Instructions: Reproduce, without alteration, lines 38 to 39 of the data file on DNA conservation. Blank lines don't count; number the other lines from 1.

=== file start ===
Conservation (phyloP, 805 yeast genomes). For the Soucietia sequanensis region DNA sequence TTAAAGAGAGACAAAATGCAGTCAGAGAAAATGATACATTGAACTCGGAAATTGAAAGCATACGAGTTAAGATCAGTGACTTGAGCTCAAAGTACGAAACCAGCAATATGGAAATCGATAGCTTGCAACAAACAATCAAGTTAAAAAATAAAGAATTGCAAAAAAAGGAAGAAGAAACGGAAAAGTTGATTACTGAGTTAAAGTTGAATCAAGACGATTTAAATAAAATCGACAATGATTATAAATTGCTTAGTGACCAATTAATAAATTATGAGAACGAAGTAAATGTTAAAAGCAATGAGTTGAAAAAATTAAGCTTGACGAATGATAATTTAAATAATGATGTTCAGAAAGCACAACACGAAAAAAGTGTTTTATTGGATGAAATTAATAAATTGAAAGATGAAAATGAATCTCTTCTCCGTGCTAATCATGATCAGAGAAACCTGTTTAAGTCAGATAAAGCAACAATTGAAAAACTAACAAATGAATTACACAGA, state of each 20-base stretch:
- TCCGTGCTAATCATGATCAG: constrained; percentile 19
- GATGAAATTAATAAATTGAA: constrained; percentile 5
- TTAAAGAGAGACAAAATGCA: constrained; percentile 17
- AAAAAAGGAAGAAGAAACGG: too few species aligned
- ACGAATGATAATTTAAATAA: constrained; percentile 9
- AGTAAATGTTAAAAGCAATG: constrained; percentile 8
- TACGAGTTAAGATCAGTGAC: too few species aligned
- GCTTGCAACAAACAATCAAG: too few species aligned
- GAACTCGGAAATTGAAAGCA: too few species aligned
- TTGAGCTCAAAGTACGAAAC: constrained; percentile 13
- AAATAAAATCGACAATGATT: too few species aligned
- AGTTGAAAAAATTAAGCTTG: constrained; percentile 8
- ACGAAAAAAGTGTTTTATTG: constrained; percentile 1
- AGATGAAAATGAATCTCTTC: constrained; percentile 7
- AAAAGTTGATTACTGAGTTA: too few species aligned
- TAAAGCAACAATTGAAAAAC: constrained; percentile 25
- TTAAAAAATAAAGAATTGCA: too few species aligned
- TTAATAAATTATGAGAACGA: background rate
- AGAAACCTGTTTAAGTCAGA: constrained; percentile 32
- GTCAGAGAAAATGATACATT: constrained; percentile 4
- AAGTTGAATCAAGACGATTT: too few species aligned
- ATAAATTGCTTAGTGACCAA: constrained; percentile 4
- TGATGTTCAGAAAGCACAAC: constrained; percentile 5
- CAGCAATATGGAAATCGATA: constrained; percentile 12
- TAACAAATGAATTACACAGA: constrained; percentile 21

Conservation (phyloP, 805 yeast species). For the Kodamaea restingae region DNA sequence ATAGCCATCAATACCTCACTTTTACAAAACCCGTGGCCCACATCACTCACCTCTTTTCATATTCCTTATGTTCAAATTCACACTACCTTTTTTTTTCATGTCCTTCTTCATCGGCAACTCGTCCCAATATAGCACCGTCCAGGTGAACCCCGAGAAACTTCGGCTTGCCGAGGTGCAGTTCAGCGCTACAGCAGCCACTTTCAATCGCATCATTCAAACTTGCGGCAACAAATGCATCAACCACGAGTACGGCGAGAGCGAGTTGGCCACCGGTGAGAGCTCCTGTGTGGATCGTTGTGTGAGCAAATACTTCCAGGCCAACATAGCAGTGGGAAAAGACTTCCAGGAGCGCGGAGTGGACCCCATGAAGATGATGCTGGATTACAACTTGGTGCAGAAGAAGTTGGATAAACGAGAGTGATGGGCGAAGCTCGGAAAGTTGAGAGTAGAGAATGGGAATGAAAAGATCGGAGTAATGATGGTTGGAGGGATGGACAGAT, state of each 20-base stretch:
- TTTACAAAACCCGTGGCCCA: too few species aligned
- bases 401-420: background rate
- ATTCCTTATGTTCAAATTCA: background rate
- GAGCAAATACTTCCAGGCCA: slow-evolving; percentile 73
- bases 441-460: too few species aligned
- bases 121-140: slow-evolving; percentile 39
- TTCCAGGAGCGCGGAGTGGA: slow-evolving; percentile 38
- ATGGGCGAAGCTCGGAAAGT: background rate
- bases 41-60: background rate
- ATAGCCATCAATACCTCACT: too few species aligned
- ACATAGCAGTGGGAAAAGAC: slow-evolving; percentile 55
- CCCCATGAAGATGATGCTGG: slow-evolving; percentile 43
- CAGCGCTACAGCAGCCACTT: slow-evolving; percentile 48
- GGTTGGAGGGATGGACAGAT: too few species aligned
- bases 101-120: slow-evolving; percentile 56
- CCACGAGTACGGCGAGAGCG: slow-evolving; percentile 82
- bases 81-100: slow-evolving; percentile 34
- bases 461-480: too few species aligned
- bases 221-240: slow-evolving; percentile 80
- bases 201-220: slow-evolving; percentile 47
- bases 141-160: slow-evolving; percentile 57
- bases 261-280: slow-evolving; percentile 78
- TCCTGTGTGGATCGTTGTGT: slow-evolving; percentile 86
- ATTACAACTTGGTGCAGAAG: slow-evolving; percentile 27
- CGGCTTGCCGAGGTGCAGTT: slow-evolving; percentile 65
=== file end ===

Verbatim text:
- ACATAGCAGTGGGAAAAGAC: slow-evolving; percentile 55
- CCCCATGAAGATGATGCTGG: slow-evolving; percentile 43